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 Table of Contents  
ORIGINAL ARTICLE
Year : 2016  |  Volume : 33  |  Issue : 1  |  Page : 24-30

Protective effect of exenatide (glucagon-like peptide-1 receptor agonist) on renal ischemia–reperfusion injury in diabetic rats


Department of Physiology, Faculty of Medicine, Benha University, Benha, Egypt

Date of Submission06-Jun-2015
Date of Acceptance25-Sep-2015
Date of Web Publication28-Nov-2016

Correspondence Address:
Ola A El-Gohary
Physiology Department, Faculty of Medicine, Benha University, Benha, 13518
Egypt
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Source of Support: None, Conflict of Interest: None


DOI: 10.4103/1110-208X.194384

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  Abstract 


Aim Diabetes mellitus (DM), especially type 2, is a major health problem, and diabetic nephropathy is the main cause of end-stage renal disease. Renal ischemia–reperfusion (I/R) injury is common in diabetic patients. Recent studies reported increased vulnerability of kidneys to I/R injury in diabetic rats. In view of the reported efficacy of glucagon-like peptide-1 (GLP-1) on I/R injury, this study was designed to assess the effect of exenatide (GLP-1) on renal I/R in type 2 DM.
Materials and methods Type 2 DM in rats was induced by administration of nicotinamide (110 mg/kg, intraperitoneal), 15 min before a single dose of streptozotocin (45 mg/kg, intraperitoneal). Renal I/R was performed in both diabetic and normal rats. The protocol comprised ischemia for 30 min followed by reperfusion for 24 h aynd a treatment period with exenatide 2 weeks before induction of ischemia.
Results Renal I/R in diabetic rats induced marked renal dysfunction associated with a significant increase in malondialdehyde, nitric oxide, and tumor necrosis factor α levels. Antioxidant enzymes such as reduced glutathione and superoxide dismutase were significantly reduced. Exenatide treatment significantly normalized these biochemical parameters compared with diabetic I/R rats.
Conclusion In conclusion, exenatide protects renal I/R injury in type 2 DM. These findings have major implication in the treatment of ischemic injury that is prone to develop in DM.

Keywords: diabetes mellitus, exenatide, glucagon-like peptide 1, ischemia– reperfusion, kidney, oxidative stress


How to cite this article:
El-Gohary OA, Said MA. Protective effect of exenatide (glucagon-like peptide-1 receptor agonist) on renal ischemia–reperfusion injury in diabetic rats. Benha Med J 2016;33:24-30

How to cite this URL:
El-Gohary OA, Said MA. Protective effect of exenatide (glucagon-like peptide-1 receptor agonist) on renal ischemia–reperfusion injury in diabetic rats. Benha Med J [serial online] 2016 [cited 2017 Aug 19];33:24-30. Available from: http://www.bmfj.eg.net/text.asp?2016/33/1/24/194384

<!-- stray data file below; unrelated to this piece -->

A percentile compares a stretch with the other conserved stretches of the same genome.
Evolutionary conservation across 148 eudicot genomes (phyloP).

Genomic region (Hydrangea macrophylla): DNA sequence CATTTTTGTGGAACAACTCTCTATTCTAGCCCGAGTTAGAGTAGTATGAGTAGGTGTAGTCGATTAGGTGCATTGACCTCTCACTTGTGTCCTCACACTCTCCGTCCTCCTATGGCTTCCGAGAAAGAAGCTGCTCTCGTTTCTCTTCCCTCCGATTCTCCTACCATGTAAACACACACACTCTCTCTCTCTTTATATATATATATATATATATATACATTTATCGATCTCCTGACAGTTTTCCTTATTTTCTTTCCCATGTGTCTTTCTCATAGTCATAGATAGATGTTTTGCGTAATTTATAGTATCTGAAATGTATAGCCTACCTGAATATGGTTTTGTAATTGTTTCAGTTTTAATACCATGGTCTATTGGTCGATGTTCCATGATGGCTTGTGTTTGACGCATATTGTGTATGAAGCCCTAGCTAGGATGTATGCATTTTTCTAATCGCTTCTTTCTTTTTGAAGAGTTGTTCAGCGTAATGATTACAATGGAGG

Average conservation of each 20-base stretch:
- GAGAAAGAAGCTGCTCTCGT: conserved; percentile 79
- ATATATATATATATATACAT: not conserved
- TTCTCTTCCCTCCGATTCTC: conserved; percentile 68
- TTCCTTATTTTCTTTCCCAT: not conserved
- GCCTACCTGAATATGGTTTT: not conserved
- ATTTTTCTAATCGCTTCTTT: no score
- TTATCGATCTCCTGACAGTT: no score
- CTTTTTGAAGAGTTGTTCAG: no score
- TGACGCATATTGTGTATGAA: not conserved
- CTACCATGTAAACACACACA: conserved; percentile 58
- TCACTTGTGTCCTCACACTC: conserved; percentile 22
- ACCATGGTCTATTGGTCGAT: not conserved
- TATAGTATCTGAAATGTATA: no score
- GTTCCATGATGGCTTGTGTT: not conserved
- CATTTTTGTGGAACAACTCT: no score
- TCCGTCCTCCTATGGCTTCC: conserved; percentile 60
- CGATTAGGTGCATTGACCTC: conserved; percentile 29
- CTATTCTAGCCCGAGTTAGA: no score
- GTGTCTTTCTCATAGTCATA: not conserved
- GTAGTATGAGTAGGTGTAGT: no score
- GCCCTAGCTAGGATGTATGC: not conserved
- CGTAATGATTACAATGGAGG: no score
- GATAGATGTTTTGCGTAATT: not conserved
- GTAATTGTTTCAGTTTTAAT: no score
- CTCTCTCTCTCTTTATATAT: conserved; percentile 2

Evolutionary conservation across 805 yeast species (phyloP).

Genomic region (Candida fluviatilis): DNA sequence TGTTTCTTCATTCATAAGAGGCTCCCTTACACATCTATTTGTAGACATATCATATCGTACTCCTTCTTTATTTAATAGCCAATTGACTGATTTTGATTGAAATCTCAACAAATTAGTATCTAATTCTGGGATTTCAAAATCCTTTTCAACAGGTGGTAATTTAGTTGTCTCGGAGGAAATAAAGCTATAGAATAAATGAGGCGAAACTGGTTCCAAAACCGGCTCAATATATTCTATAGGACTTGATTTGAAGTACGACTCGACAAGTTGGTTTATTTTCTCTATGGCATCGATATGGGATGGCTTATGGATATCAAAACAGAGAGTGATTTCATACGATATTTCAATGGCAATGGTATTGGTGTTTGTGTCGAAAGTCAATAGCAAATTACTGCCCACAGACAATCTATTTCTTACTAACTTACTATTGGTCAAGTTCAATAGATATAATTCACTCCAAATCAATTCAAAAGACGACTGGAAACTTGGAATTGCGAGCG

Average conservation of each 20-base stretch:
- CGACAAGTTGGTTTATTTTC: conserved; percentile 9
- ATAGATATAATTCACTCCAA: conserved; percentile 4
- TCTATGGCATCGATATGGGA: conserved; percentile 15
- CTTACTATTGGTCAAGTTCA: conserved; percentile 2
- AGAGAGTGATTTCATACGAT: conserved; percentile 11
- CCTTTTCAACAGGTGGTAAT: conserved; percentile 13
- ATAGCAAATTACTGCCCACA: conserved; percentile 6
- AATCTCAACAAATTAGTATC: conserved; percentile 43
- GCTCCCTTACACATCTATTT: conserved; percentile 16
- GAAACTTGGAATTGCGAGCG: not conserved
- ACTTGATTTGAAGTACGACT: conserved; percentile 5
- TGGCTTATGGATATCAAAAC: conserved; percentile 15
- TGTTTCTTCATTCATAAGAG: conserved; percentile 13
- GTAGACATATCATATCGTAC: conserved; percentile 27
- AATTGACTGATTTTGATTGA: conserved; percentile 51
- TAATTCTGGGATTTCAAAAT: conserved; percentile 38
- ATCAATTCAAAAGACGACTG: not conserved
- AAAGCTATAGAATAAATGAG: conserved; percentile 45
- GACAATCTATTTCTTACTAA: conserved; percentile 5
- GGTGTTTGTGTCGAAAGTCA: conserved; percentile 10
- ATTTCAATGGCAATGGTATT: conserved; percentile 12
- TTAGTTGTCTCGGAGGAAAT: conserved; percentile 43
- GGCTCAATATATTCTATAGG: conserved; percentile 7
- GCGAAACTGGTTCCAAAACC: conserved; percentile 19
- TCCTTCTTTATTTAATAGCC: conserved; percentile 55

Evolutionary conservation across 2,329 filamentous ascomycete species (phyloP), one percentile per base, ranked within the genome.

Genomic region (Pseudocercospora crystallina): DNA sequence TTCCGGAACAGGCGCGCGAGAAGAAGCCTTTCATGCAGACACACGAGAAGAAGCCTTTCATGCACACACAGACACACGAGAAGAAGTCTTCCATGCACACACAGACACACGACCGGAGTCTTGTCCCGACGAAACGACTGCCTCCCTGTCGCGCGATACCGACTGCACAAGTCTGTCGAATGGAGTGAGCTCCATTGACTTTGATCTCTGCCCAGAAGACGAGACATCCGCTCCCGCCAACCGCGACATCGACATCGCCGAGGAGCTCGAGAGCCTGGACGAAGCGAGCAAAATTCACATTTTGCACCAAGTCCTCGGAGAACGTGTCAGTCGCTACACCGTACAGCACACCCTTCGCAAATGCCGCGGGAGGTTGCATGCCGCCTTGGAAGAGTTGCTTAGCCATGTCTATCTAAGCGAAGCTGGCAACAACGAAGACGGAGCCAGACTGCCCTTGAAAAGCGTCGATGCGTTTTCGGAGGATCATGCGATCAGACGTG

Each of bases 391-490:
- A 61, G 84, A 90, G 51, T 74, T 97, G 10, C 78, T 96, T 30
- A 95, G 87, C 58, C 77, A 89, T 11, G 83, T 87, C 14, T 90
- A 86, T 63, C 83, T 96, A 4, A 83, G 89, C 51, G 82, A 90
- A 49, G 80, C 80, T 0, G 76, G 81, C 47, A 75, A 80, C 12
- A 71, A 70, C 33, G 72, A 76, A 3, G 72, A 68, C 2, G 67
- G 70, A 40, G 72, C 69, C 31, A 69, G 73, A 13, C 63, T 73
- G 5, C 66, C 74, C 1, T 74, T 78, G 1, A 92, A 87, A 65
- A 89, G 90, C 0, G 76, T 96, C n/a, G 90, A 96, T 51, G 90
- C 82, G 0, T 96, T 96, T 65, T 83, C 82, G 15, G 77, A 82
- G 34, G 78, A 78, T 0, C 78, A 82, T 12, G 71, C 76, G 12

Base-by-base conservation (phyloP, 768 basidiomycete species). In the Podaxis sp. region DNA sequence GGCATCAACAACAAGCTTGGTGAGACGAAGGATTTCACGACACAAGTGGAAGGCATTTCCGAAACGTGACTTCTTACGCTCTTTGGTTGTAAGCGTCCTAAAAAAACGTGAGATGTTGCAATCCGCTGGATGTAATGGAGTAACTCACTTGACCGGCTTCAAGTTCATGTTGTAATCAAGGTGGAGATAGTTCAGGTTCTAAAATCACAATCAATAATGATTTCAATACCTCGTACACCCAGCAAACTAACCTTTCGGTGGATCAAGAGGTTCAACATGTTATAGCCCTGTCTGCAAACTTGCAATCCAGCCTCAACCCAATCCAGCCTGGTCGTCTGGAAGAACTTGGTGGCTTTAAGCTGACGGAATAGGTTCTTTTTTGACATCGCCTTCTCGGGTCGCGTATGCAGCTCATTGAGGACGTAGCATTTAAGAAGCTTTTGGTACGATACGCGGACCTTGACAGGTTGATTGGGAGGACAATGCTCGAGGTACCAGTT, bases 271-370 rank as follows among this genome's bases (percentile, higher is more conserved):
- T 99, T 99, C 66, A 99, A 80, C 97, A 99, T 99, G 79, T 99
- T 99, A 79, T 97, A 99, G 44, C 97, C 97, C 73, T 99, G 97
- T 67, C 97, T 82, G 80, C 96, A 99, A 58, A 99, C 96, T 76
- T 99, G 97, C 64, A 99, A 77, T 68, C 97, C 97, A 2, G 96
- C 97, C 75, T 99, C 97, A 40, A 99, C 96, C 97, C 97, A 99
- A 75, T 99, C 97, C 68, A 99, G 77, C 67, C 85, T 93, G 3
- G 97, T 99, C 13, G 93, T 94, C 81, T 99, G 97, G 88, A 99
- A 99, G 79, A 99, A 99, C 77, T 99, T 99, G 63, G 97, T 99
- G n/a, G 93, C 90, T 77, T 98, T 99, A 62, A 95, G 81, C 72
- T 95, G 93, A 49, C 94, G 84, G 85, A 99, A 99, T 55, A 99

Introduction Top


Diabetes mellitus (DM) is currently a major health problem all over the world. It is a chronic metabolic disorder resulting from an interaction of hereditary and environmental factors [1]. It is classified into type 1 (insulin-dependent) and type 2 (non-insulin-dependent) DM. Type 2 DM is a heterogeneous disorder characterized by insulin resistance [2]. The incidence of type 2 DM is increasing significantly and is associated with high morbidity and mortality rates [3]. Increased glucose states are associated with many renal complications [4]. The recent studies have demonstrated a higher incidence of nephropathy in type 2 DM than in type 1 DM patients [5]. Diabetic patients are at a higher risk for ischemic problems caused by decreased blood flow [6]. With increasing duration and severity of ischemia, cell damage can develop predisposing to a spectrum of reperfusion-associated pathologies, collectively called reperfusion injury [7]. Imbalance between reactive oxygen species (ROS) and antioxidant capacity as well as nitric oxide (NO) plays an important role in mediating cell damage during ischemia–reperfusion (I/R) injury [8],[9],[10],[11]. Inflammation also contributes substantially to the pathogenesis of I/R, with a central role for adhesion molecules and cytokines [12].

Various drug therapies are used in the treatment of type 2 DM and its complications [13]. Of the currently available oral antidiabetic agents, sulfonylureas are widely used by many diabetic patients. However, sulfonylureas potently and persistently stimulate insulin secretion irrespective of blood glucose levels, thereby causing hypoglycemia, which is a common undesirable side effect [14]. As such, there is a need to develop efficient new therapeutic strategies for the treatment of type 2 DM. During the investigation of new antidiabetic drugs that do not have the disadvantages of sulfonylureas, glucagon-like peptide 1 (GLP-1), an incretin analog, attracted attention. The insulinotropic action of GLP-1 is glucose dependent; therefore, the risk for hypoglycemia is minimized [15].